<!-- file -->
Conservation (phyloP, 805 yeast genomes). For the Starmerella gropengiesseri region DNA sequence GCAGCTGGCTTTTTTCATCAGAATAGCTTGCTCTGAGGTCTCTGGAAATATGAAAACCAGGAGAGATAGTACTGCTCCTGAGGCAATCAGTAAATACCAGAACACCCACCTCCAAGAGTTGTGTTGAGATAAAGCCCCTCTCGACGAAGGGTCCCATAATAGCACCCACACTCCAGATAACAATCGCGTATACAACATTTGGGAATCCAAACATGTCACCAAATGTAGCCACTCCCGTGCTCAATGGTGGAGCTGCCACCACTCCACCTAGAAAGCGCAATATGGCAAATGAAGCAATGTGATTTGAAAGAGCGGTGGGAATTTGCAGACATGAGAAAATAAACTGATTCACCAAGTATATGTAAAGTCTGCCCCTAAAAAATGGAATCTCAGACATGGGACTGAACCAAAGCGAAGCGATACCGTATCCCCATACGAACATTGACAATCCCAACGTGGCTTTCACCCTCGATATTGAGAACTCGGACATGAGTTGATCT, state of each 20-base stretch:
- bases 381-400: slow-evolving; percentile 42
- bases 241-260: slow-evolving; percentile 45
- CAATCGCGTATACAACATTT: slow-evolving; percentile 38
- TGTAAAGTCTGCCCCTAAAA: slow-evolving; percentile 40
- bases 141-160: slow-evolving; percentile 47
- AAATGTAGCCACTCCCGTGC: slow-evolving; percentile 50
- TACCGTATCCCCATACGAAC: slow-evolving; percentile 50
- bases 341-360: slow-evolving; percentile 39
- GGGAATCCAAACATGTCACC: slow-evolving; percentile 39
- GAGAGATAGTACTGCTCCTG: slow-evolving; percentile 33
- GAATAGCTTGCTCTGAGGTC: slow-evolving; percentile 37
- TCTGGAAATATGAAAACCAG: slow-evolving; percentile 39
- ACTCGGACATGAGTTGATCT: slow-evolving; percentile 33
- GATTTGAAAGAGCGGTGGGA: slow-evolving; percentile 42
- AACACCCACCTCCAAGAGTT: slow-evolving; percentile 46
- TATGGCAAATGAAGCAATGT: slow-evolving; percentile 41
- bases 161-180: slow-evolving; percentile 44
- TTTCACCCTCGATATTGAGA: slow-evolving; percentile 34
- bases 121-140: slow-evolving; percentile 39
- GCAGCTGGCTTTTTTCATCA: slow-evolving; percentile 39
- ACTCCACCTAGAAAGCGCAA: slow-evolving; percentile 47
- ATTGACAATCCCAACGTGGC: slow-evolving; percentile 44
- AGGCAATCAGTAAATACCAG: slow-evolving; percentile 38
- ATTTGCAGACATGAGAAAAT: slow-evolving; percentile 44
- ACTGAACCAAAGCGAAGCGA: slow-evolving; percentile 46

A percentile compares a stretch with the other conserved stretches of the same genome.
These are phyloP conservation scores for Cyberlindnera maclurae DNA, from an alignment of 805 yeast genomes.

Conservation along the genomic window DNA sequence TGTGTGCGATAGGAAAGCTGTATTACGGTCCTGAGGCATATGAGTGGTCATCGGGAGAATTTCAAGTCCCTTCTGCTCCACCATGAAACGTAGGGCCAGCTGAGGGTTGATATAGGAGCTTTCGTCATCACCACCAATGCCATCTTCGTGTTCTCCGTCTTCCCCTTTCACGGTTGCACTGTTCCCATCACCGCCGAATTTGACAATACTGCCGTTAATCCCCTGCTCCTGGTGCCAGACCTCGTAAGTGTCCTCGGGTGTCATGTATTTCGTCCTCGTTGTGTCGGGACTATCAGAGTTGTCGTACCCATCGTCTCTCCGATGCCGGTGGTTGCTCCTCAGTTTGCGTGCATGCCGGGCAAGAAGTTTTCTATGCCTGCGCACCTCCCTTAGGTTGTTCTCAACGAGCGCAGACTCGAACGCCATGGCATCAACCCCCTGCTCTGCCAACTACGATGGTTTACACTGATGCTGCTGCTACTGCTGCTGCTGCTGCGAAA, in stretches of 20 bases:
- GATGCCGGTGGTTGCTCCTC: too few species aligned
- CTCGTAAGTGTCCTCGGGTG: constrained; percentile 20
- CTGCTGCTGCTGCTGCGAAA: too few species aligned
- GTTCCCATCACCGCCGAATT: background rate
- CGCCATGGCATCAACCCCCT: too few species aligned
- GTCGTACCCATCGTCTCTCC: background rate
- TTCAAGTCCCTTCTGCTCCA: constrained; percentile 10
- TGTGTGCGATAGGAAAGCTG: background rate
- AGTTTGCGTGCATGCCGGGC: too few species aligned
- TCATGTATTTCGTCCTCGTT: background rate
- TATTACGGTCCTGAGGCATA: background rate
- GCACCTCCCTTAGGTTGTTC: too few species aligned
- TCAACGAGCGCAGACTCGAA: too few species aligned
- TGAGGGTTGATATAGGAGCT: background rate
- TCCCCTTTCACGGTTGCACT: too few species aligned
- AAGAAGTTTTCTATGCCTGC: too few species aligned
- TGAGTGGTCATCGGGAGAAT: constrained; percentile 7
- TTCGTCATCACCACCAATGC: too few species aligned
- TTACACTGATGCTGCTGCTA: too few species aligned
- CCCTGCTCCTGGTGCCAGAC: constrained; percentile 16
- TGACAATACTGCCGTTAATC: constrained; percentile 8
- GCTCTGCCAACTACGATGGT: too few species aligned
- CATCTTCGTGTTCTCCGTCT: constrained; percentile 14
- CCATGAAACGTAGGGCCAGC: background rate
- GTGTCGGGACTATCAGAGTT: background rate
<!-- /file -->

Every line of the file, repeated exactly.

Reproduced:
Conservation (phyloP, 805 yeast genomes). For the Starmerella gropengiesseri region DNA sequence GCAGCTGGCTTTTTTCATCAGAATAGCTTGCTCTGAGGTCTCTGGAAATATGAAAACCAGGAGAGATAGTACTGCTCCTGAGGCAATCAGTAAATACCAGAACACCCACCTCCAAGAGTTGTGTTGAGATAAAGCCCCTCTCGACGAAGGGTCCCATAATAGCACCCACACTCCAGATAACAATCGCGTATACAACATTTGGGAATCCAAACATGTCACCAAATGTAGCCACTCCCGTGCTCAATGGTGGAGCTGCCACCACTCCACCTAGAAAGCGCAATATGGCAAATGAAGCAATGTGATTTGAAAGAGCGGTGGGAATTTGCAGACATGAGAAAATAAACTGATTCACCAAGTATATGTAAAGTCTGCCCCTAAAAAATGGAATCTCAGACATGGGACTGAACCAAAGCGAAGCGATACCGTATCCCCATACGAACATTGACAATCCCAACGTGGCTTTCACCCTCGATATTGAGAACTCGGACATGAGTTGATCT, state of each 20-base stretch:
- bases 381-400: slow-evolving; percentile 42
- bases 241-260: slow-evolving; percentile 45
- CAATCGCGTATACAACATTT: slow-evolving; percentile 38
- TGTAAAGTCTGCCCCTAAAA: slow-evolving; percentile 40
- bases 141-160: slow-evolving; percentile 47
- AAATGTAGCCACTCCCGTGC: slow-evolving; percentile 50
- TACCGTATCCCCATACGAAC: slow-evolving; percentile 50
- bases 341-360: slow-evolving; percentile 39
- GGGAATCCAAACATGTCACC: slow-evolving; percentile 39
- GAGAGATAGTACTGCTCCTG: slow-evolving; percentile 33
- GAATAGCTTGCTCTGAGGTC: slow-evolving; percentile 37
- TCTGGAAATATGAAAACCAG: slow-evolving; percentile 39
- ACTCGGACATGAGTTGATCT: slow-evolving; percentile 33
- GATTTGAAAGAGCGGTGGGA: slow-evolving; percentile 42
- AACACCCACCTCCAAGAGTT: slow-evolving; percentile 46
- TATGGCAAATGAAGCAATGT: slow-evolving; percentile 41
- bases 161-180: slow-evolving; percentile 44
- TTTCACCCTCGATATTGAGA: slow-evolving; percentile 34
- bases 121-140: slow-evolving; percentile 39
- GCAGCTGGCTTTTTTCATCA: slow-evolving; percentile 39
- ACTCCACCTAGAAAGCGCAA: slow-evolving; percentile 47
- ATTGACAATCCCAACGTGGC: slow-evolving; percentile 44
- AGGCAATCAGTAAATACCAG: slow-evolving; percentile 38
- ATTTGCAGACATGAGAAAAT: slow-evolving; percentile 44
- ACTGAACCAAAGCGAAGCGA: slow-evolving; percentile 46

A percentile compares a stretch with the other conserved stretches of the same genome.
These are phyloP conservation scores for Cyberlindnera maclurae DNA, from an alignment of 805 yeast genomes.

Conservation along the genomic window DNA sequence TGTGTGCGATAGGAAAGCTGTATTACGGTCCTGAGGCATATGAGTGGTCATCGGGAGAATTTCAAGTCCCTTCTGCTCCACCATGAAACGTAGGGCCAGCTGAGGGTTGATATAGGAGCTTTCGTCATCACCACCAATGCCATCTTCGTGTTCTCCGTCTTCCCCTTTCACGGTTGCACTGTTCCCATCACCGCCGAATTTGACAATACTGCCGTTAATCCCCTGCTCCTGGTGCCAGACCTCGTAAGTGTCCTCGGGTGTCATGTATTTCGTCCTCGTTGTGTCGGGACTATCAGAGTTGTCGTACCCATCGTCTCTCCGATGCCGGTGGTTGCTCCTCAGTTTGCGTGCATGCCGGGCAAGAAGTTTTCTATGCCTGCGCACCTCCCTTAGGTTGTTCTCAACGAGCGCAGACTCGAACGCCATGGCATCAACCCCCTGCTCTGCCAACTACGATGGTTTACACTGATGCTGCTGCTACTGCTGCTGCTGCTGCGAAA, in stretches of 20 bases:
- GATGCCGGTGGTTGCTCCTC: too few species aligned
- CTCGTAAGTGTCCTCGGGTG: constrained; percentile 20
- CTGCTGCTGCTGCTGCGAAA: too few species aligned
- GTTCCCATCACCGCCGAATT: background rate
- CGCCATGGCATCAACCCCCT: too few species aligned
- GTCGTACCCATCGTCTCTCC: background rate
- TTCAAGTCCCTTCTGCTCCA: constrained; percentile 10
- TGTGTGCGATAGGAAAGCTG: background rate
- AGTTTGCGTGCATGCCGGGC: too few species aligned
- TCATGTATTTCGTCCTCGTT: background rate
- TATTACGGTCCTGAGGCATA: background rate
- GCACCTCCCTTAGGTTGTTC: too few species aligned
- TCAACGAGCGCAGACTCGAA: too few species aligned
- TGAGGGTTGATATAGGAGCT: background rate
- TCCCCTTTCACGGTTGCACT: too few species aligned
- AAGAAGTTTTCTATGCCTGC: too few species aligned
- TGAGTGGTCATCGGGAGAAT: constrained; percentile 7
- TTCGTCATCACCACCAATGC: too few species aligned
- TTACACTGATGCTGCTGCTA: too few species aligned
- CCCTGCTCCTGGTGCCAGAC: constrained; percentile 16
- TGACAATACTGCCGTTAATC: constrained; percentile 8
- GCTCTGCCAACTACGATGGT: too few species aligned
- CATCTTCGTGTTCTCCGTCT: constrained; percentile 14
- CCATGAAACGTAGGGCCAGC: background rate
- GTGTCGGGACTATCAGAGTT: background rate